Developing an online presence and targeting the growing American and Asian visitor markets are crucial factors in unlocking New Zealand’s wine tourism opportunity, according to a new report.
Ripening Opportunities, the wine industry benchmarking and insights 2017 report by Deloitte, ANZ and New Zealand Winegrowers said that although “wine tourism is already big business with a recent ruin of hot form, you ain’t seen nothing yet with further growth to come”.
Against a backdrop of growing international visitor numbers and visitor spend and the higher average spend of those visiting wineries – some $4,500 per visit compared with an average of $3,200 – the report looked at how further growth could be achieved.
It noted that consumers are increasingly being reached through internet, mobile apps and social media so “an online presence is a necessity”.
“The ability of tourists to repeat purchase products once back in their home country is important when they want to relive their holiday experience. The changing nature of sale channels through the internet, mobile apps and social media is allowing this to occur more easily (both in time and cost) than has historically been the case.”
Interestingly, it added that although many wineries already have an online presence, a recent Winegrowers survey showed only six had a Chinese language capacity, “and yet this is the country that is set to become our top tourist earner in the near-term”.
It also suggested developing entirely new products with the international tourist specifically in mind.
“This could take a range of avenues, but should be targeted at the natural growth areas of Asia and North America. The two groups have quite different wine tastes, food preferences.”
It also gave specific examples of products or experiences that could be developed including joint ventures with “some top accommodation providers that give options of winery stays or eco-type accommodation with nice vistas”.
This, the report said, would potentially help alleviate capacity constraints at key times of the year and tourist hot spots.
Collaborating with others in the food and beverage sectors to develop more specialised stores or unique shopping experiences, also presents a potential avenue for growth.
Examples could include “more specialty stores in high-volume tourism thoroughfares and areas that stock only uniquely New Zealand food and beverage products. This can include a range of products, or focus on specific category (i.e. beverages).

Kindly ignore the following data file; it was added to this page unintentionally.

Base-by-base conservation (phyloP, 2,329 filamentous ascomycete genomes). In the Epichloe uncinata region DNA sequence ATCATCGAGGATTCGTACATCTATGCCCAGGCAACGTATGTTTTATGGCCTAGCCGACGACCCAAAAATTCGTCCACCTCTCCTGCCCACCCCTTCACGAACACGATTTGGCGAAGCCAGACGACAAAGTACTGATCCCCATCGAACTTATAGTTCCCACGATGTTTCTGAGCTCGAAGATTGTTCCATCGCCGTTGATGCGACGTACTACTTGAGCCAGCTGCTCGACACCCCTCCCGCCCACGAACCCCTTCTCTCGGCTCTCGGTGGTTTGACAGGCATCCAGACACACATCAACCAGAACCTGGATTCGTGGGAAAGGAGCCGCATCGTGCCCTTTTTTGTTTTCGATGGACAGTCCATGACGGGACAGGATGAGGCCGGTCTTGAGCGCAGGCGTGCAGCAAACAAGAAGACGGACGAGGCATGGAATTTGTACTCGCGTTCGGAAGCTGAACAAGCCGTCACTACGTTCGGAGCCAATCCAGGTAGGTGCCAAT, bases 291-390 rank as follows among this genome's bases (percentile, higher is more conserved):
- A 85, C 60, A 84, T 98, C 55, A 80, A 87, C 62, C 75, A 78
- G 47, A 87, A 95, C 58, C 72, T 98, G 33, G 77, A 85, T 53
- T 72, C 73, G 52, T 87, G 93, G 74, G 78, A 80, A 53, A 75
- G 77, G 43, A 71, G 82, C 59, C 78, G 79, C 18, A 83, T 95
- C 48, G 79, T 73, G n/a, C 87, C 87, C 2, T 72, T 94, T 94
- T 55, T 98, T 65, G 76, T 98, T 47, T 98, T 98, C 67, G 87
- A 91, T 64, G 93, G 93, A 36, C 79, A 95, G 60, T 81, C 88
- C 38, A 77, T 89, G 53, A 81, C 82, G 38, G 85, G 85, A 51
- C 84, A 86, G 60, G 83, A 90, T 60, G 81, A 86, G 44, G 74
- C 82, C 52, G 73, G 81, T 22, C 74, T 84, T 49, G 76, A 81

“Equally, there would seem to be greater opportunities to give tourists a controlled experience of the entire production process (growing, harvesting, processing etc) that is then followed up with a shopping, dining, or other event experience.
“There are certainly some examples of this occurring, but with lifting tourism spending there feels like scope for more,” the report added.
Creating lasting authentic experiences that drive future product loyalty was another suggestion.
“Cultural experiences, such as experiencing the great outdoors, New Zealand’s natural scenery and Māori traditions etc need to be combined into all products and services being offered to international visitors. This can help drive brand loyalty and repeat purchases of New Zealand food and beverage products once they return home.”
In terms of support for the sector, the report noted the opportunity to encourage or incentivise tour operators to include agri-tourism experiences within their packages, perhaps marketed as the “all NZ” experience.
“This could include visits to farms, orchards, vineyards, tasting rooms etc. Dedicated farms could perhaps be “developed” for this purpose. Encouragingly, the number of Chinese tourists visiting farms or orchards is already high. However, their penetration for food and wine events and vineyards is below average. It’s the reverse for US and UK visitors.”
The total value of exports in the wine industry in 2017 was $1.66bn according to the report, with more than 200 million litres exported to the ‘big three’ markets of UK, US and Australia for the first time in 2017. There are 247 cellar doors across New Zealand’s wine regions led by Auckland on 48.
In the South Island, Central Otago contains almost as many wineries as Marlborough, despite producing 8,324 tonnes compared with Marlborough’s 302,396 tonnes.
Both regions are also comparable on their total number of cellar doors with Marlborough on 36 and Central Otago on 34.
The report follows the launch last week of a Tourism New Zealand and New Zealand Winegrowers-initiative which provides online tools to help the industry grow the value of their business by sharing information about international visitors.
New Zealand Wine’s head of global marketing, Chris Yorke, says wineries around New Zealand are choosing to ramp up their tourism offerings as a part of a strategy that is expected to see wine exports reach $2bn annually by 2020.